• Freeman’s | Hindman, June 25: [Keats, John] Spenser, Edmund: The Works of that Famous English Poet, Mr. Edmond Spenser. $50,000 - $80,000.
    Freeman’s | Hindman, June 25: (Walton, Izaak): The Compleat Angler or the Contemplative man's Recreation. Being a Discourse of Fish and Fishing. $30,000 - $50,000.
    Freeman’s | Hindman, June 25: Thomas, Gabriel: An Historical and Geographical Account of the Province and Country of Pensilvania; and of West-New-Jersey in America. $25,000 - $35,000.
    Freeman’s | Hindman, June 25: [Carroll, Lewis]: The Game of Alice in Wonderland. $2,000 - $3,000.
    Freeman’s | Hindman, June 25: Athias, Joseph, et al.: Biblia Hebraica. $7,000 - $10,000.
    Freeman’s | Hindman, June 25: [Warhol, Andy, and Jens Quistgaard] Dansk Designs Salesman's Presentation Catalogue. $2,500 - $3,500.
  • Sotheby’s, June 26: Poe, Edgar Allan. Tamerlane — the most poignant rarity in American literature. 400,000 - 600,000 USD
    Sotheby’s, June 26: The Declaration of Independence. "We hold these truths to be self-evident, that all men are created equal..." 2,500,000 - 5,000,000 USD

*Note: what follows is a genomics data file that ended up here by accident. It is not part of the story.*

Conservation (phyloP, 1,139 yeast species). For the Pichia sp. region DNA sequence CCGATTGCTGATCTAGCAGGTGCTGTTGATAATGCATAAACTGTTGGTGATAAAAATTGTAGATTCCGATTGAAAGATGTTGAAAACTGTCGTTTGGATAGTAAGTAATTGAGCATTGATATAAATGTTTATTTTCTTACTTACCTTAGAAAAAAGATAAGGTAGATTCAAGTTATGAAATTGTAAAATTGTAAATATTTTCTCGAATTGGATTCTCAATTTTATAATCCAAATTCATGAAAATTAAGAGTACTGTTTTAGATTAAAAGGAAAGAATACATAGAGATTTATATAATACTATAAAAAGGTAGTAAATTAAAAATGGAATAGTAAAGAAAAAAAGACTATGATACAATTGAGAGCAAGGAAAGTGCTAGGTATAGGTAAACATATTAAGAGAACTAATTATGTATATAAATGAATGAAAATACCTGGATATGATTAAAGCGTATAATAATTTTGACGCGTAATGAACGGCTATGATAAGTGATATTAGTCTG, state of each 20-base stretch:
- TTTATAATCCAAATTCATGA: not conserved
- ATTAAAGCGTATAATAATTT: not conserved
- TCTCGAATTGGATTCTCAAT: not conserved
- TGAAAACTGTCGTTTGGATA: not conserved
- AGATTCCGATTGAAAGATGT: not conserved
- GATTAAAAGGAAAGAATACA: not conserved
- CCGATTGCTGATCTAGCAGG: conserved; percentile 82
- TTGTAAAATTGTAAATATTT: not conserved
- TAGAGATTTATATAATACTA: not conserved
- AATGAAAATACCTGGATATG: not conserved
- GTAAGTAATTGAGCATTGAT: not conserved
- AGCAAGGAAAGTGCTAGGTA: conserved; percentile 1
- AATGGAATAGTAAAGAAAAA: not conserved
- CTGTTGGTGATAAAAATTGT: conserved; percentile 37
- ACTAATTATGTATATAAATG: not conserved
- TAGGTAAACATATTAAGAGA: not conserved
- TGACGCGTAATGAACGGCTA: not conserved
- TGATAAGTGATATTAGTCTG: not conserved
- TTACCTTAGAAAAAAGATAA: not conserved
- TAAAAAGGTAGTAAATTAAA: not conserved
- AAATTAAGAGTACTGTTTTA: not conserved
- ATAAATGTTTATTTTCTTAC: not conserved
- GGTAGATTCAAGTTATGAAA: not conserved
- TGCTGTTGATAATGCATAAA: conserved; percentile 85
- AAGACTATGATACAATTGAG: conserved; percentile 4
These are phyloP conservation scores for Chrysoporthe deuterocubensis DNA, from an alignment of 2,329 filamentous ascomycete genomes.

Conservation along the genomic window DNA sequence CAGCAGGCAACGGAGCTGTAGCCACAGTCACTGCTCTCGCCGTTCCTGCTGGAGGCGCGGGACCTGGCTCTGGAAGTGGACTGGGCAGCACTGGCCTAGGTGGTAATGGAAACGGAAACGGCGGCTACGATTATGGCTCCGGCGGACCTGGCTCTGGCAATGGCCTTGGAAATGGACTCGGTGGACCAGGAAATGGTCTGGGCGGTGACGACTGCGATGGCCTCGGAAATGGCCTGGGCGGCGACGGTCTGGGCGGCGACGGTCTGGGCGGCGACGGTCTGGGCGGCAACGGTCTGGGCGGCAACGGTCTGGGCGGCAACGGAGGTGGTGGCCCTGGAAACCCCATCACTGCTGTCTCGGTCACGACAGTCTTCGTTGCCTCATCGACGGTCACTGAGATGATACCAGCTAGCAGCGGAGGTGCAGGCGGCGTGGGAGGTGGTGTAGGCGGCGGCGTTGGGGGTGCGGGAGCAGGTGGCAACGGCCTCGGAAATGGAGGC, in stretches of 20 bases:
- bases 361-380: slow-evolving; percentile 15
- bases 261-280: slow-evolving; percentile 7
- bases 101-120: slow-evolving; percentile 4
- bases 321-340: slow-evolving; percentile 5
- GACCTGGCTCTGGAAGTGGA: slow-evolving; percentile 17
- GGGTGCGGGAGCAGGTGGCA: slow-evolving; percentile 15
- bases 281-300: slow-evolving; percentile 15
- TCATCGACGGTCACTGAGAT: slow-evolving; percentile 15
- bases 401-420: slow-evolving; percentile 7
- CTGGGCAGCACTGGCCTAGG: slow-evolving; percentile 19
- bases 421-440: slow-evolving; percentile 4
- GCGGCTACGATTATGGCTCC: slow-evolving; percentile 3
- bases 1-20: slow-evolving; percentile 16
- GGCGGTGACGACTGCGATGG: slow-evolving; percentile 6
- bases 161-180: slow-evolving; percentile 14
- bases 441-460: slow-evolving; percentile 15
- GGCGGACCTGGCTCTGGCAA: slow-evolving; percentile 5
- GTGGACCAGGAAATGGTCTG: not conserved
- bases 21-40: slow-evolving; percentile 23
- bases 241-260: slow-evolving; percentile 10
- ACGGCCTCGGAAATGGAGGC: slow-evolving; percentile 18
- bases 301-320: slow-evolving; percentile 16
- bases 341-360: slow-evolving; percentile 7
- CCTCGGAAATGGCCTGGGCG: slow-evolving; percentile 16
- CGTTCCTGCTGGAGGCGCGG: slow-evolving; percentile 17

Sotheby’s, June 26: William Blake. “Poems with very wild and interesting pictures” 1,200,000 - 1,800,000 USD
    Sotheby’s, June 26: Thomas Taylor [artist]. The original cover art for Harry Potter and the Philosopher’s Stone. 400,000 - 600,000 USD
  • Old World Auctions (Jun 5-19):
    Lot 4. Blaeu's Magnificent Carte-a-Figures World Map in Full Contemporary Color (1642) Est. $12,000 - $15,000
    Old World Auctions (Jun 5-19):
    Lot 125. 1775 Edition of the Landmark Fry-Jefferson Map of Virginia and Maryland (1775) Est. $15,000 - $18,000
    Old World Auctions (Jun 5-19):
    Lot 673. Rare Frontispiece in Full Contemporary Color with Gilt Highlights (1662) Est. $4,000 - $4,750
    Old World Auctions (Jun 5-19):
    Lot 717. Complete Tanner Atlas with Important Maps of Texas & Iowa (1845) Est. $4,000 - $4,750
    Old World Auctions (Jun 5-19):
    Lot 3. Henricus Hondius' Baroque-Style World Map (1641) Est. $9,500 - $11,000
    Old World Auctions (Jun 5-19):